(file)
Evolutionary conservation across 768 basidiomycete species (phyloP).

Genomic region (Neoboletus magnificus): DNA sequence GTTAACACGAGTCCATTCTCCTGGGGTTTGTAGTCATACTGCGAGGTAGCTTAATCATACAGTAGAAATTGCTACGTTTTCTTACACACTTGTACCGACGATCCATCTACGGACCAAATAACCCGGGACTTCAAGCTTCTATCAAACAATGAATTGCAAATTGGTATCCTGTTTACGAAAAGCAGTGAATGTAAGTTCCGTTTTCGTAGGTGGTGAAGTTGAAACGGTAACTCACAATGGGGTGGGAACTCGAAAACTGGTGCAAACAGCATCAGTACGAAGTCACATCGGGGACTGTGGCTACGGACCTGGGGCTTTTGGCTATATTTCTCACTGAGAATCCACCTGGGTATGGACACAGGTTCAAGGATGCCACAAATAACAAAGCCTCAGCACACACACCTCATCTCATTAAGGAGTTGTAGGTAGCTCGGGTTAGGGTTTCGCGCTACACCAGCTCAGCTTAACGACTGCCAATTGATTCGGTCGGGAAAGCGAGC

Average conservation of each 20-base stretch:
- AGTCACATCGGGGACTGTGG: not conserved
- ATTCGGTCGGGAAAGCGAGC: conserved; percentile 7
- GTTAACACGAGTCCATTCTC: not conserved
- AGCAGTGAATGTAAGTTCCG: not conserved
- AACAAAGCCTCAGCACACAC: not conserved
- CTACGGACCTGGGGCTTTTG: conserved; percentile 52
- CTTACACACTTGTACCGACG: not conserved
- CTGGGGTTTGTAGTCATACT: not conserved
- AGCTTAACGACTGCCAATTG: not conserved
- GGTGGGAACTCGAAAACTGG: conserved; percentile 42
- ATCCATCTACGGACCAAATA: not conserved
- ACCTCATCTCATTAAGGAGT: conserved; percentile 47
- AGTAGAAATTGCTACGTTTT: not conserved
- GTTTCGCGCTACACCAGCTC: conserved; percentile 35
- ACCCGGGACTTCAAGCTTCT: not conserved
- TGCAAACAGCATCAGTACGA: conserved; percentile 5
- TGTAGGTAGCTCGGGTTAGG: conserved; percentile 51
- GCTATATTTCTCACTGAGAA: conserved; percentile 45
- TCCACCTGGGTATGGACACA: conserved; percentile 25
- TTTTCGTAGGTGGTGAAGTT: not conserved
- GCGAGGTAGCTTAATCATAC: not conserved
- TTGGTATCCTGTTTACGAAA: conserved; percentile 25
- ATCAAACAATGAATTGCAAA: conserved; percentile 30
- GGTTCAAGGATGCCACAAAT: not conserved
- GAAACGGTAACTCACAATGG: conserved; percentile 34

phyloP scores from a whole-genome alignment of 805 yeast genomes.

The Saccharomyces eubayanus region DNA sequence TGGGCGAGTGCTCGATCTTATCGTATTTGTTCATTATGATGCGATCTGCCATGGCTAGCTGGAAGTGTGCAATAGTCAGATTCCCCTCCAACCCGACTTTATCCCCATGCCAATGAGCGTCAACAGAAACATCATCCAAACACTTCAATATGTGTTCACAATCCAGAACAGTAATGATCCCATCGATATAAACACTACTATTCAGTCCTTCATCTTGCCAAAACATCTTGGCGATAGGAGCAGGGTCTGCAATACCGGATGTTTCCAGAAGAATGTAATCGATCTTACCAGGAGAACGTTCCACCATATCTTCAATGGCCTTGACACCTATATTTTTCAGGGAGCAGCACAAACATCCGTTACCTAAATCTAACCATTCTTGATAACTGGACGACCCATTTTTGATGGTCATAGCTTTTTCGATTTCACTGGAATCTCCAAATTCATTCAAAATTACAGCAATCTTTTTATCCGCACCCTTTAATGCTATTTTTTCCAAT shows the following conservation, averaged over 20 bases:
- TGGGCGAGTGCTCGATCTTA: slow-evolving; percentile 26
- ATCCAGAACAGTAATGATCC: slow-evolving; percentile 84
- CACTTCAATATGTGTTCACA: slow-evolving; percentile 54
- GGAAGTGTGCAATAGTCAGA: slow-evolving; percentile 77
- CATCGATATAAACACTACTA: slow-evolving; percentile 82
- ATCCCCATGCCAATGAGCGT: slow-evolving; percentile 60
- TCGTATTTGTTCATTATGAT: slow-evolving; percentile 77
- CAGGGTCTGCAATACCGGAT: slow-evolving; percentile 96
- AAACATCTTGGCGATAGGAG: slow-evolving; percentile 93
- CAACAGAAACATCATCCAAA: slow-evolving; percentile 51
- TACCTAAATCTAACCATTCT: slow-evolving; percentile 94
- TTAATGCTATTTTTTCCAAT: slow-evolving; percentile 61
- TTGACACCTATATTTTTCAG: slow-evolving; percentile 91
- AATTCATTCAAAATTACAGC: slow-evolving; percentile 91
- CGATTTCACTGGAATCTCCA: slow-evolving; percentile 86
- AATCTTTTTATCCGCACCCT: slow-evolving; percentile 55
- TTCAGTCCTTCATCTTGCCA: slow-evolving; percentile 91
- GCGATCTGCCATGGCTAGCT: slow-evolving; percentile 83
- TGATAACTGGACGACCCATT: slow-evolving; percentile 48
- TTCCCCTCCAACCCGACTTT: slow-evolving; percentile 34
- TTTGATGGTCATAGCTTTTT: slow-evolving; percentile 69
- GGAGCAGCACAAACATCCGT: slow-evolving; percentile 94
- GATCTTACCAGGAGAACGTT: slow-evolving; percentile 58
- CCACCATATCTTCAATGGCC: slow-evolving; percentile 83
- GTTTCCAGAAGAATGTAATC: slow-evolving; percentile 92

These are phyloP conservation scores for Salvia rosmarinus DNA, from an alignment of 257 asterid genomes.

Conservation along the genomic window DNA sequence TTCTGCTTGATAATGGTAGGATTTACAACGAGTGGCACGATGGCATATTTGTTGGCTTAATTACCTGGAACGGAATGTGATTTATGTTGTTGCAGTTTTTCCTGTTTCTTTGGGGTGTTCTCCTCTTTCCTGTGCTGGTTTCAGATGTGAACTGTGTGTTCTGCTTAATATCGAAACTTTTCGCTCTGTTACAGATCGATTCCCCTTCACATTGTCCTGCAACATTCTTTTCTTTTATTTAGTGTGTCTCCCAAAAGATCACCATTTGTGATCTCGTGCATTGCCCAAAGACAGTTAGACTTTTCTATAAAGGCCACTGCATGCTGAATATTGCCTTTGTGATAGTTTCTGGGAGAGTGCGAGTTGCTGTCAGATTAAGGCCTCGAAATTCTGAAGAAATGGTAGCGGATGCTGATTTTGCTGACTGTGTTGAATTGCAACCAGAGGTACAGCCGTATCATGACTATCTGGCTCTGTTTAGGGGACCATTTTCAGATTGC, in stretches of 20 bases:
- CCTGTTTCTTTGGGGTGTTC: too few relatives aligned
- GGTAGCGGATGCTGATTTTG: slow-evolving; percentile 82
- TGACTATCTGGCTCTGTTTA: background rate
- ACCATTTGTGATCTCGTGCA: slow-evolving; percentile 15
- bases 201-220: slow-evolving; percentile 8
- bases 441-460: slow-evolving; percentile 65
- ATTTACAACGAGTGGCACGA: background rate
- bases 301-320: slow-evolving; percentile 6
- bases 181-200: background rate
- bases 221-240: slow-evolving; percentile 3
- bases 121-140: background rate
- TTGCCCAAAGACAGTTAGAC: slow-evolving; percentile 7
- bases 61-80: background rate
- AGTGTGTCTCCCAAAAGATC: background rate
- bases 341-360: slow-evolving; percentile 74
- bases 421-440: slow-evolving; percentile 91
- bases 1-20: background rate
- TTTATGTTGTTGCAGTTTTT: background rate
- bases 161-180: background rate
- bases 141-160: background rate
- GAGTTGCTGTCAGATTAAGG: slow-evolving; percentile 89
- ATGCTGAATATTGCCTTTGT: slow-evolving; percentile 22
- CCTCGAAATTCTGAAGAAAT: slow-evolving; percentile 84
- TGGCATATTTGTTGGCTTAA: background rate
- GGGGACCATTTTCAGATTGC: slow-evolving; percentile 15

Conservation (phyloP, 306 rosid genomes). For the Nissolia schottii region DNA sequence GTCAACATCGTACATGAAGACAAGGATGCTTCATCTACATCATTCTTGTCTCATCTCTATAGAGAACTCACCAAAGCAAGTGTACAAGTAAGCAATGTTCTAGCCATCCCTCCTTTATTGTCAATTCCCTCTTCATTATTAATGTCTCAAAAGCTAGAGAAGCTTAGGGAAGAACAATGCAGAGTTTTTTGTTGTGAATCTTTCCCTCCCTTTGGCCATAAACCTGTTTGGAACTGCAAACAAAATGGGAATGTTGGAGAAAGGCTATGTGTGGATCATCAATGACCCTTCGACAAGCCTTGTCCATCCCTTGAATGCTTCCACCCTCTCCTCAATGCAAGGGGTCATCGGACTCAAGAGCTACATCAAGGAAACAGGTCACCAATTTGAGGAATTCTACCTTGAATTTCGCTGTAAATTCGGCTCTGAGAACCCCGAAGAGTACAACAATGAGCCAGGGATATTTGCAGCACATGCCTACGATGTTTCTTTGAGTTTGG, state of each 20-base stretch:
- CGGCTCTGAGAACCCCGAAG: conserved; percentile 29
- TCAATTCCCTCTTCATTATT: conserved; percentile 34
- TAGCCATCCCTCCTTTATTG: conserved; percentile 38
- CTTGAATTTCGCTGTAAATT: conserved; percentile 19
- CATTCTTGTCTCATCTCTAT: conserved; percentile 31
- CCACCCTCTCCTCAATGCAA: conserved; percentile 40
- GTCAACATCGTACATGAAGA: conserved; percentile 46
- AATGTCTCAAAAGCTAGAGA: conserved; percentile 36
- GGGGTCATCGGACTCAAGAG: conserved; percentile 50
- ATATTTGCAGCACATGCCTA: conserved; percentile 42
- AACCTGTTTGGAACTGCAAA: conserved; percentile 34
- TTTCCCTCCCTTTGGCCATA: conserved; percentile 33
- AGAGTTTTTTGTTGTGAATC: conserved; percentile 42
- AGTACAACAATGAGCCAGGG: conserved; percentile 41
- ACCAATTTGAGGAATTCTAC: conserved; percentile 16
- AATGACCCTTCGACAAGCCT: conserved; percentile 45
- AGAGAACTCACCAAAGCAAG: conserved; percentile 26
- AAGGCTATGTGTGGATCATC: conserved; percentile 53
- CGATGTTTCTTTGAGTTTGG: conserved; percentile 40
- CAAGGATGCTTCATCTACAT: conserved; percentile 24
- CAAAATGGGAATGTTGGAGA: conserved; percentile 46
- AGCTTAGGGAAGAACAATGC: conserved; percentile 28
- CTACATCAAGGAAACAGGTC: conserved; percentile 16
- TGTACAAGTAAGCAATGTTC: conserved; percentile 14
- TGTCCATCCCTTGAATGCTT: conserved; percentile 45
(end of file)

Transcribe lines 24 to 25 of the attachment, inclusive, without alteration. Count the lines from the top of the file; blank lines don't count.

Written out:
- GCGAGGTAGCTTAATCATAC: not conserved
- TTGGTATCCTGTTTACGAAA: conserved; percentile 25